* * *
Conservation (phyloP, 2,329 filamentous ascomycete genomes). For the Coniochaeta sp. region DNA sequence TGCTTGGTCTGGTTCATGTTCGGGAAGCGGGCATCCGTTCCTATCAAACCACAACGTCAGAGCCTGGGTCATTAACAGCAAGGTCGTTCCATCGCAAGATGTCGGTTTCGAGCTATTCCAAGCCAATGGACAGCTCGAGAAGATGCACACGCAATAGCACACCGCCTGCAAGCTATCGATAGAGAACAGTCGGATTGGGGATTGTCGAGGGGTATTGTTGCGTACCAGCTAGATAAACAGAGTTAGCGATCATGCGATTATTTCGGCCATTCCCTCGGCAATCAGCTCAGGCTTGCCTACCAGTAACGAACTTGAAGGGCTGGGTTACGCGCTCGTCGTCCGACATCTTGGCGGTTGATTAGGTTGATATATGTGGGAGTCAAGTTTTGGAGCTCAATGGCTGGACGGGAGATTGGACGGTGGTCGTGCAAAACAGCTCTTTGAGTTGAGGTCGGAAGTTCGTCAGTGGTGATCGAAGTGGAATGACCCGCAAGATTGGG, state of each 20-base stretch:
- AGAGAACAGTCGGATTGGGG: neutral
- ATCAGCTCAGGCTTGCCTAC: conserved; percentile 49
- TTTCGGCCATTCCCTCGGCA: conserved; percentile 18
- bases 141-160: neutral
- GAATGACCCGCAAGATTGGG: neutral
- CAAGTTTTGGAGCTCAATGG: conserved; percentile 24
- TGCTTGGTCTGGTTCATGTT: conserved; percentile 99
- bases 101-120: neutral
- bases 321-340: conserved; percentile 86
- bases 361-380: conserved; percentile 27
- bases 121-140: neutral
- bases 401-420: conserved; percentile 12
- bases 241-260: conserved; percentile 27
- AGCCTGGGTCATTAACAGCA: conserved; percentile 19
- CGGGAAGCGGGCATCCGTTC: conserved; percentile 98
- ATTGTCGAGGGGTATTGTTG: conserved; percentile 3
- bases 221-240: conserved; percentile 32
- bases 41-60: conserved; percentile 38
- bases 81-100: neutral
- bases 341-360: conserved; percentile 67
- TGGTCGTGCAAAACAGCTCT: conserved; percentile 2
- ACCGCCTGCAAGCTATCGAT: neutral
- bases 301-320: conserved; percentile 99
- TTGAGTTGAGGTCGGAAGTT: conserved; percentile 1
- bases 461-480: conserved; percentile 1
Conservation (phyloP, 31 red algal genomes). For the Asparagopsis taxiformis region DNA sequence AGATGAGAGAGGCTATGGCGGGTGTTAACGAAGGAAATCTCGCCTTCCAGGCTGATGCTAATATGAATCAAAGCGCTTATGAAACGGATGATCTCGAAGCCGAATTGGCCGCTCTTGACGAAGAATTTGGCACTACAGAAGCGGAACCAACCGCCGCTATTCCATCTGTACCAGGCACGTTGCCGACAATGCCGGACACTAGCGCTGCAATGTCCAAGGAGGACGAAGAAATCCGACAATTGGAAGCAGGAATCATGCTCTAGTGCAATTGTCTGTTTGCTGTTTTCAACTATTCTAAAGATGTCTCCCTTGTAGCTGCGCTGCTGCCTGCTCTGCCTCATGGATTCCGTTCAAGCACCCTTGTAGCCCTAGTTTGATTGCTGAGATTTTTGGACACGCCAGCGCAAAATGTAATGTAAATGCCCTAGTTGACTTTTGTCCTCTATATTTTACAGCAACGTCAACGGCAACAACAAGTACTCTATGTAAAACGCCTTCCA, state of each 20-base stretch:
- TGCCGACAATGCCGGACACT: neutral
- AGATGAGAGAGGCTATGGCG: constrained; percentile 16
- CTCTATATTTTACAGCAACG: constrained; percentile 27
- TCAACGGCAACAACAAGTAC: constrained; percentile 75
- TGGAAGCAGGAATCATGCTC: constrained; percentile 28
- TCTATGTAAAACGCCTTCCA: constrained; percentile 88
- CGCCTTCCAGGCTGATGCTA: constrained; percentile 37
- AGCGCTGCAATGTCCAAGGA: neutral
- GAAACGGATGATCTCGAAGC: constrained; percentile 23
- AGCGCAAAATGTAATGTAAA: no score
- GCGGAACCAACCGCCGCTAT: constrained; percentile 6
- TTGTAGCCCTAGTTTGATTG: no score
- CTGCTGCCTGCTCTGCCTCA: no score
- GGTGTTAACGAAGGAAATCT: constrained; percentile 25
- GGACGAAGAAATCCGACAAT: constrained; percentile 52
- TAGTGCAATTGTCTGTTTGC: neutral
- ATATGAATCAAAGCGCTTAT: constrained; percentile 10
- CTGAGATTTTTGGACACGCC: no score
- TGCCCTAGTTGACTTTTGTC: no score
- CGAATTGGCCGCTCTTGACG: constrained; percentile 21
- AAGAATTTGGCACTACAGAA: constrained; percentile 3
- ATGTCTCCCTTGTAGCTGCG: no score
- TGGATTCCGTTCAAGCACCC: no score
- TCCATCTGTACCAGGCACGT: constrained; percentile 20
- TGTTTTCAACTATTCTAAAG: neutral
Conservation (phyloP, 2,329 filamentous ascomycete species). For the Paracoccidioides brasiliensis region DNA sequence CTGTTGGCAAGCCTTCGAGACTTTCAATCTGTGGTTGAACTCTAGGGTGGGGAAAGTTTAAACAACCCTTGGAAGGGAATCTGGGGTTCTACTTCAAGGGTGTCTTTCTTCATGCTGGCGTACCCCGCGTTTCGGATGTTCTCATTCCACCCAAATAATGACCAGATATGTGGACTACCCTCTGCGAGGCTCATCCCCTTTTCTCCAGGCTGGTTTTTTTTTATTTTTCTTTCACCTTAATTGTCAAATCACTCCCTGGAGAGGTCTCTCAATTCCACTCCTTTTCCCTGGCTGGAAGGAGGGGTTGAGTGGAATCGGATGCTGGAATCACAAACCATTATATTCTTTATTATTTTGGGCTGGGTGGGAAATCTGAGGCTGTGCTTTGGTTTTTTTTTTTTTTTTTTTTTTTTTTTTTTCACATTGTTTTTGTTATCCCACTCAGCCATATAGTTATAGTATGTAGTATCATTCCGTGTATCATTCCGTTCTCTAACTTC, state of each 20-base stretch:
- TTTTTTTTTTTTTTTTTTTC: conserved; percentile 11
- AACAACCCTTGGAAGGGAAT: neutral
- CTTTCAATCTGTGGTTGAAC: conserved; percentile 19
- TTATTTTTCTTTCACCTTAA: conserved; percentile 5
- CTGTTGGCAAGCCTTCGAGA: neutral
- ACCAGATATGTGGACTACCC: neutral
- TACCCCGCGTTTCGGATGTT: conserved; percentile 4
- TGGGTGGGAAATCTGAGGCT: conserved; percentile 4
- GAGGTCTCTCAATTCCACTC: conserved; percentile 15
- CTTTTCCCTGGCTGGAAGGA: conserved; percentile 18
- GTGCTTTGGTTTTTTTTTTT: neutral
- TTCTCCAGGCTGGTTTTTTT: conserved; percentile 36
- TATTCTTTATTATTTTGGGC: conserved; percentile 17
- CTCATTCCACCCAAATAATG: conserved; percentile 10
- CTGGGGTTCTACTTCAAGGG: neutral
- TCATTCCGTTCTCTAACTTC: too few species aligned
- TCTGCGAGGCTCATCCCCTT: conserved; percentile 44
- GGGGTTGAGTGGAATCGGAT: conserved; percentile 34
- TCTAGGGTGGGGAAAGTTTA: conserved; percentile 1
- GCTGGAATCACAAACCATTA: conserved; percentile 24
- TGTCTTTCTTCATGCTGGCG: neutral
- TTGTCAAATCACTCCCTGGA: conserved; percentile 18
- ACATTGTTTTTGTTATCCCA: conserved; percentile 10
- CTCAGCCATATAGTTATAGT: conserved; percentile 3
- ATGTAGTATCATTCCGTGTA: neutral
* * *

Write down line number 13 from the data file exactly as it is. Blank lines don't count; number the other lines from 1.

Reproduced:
- bases 401-420: conserved; percentile 12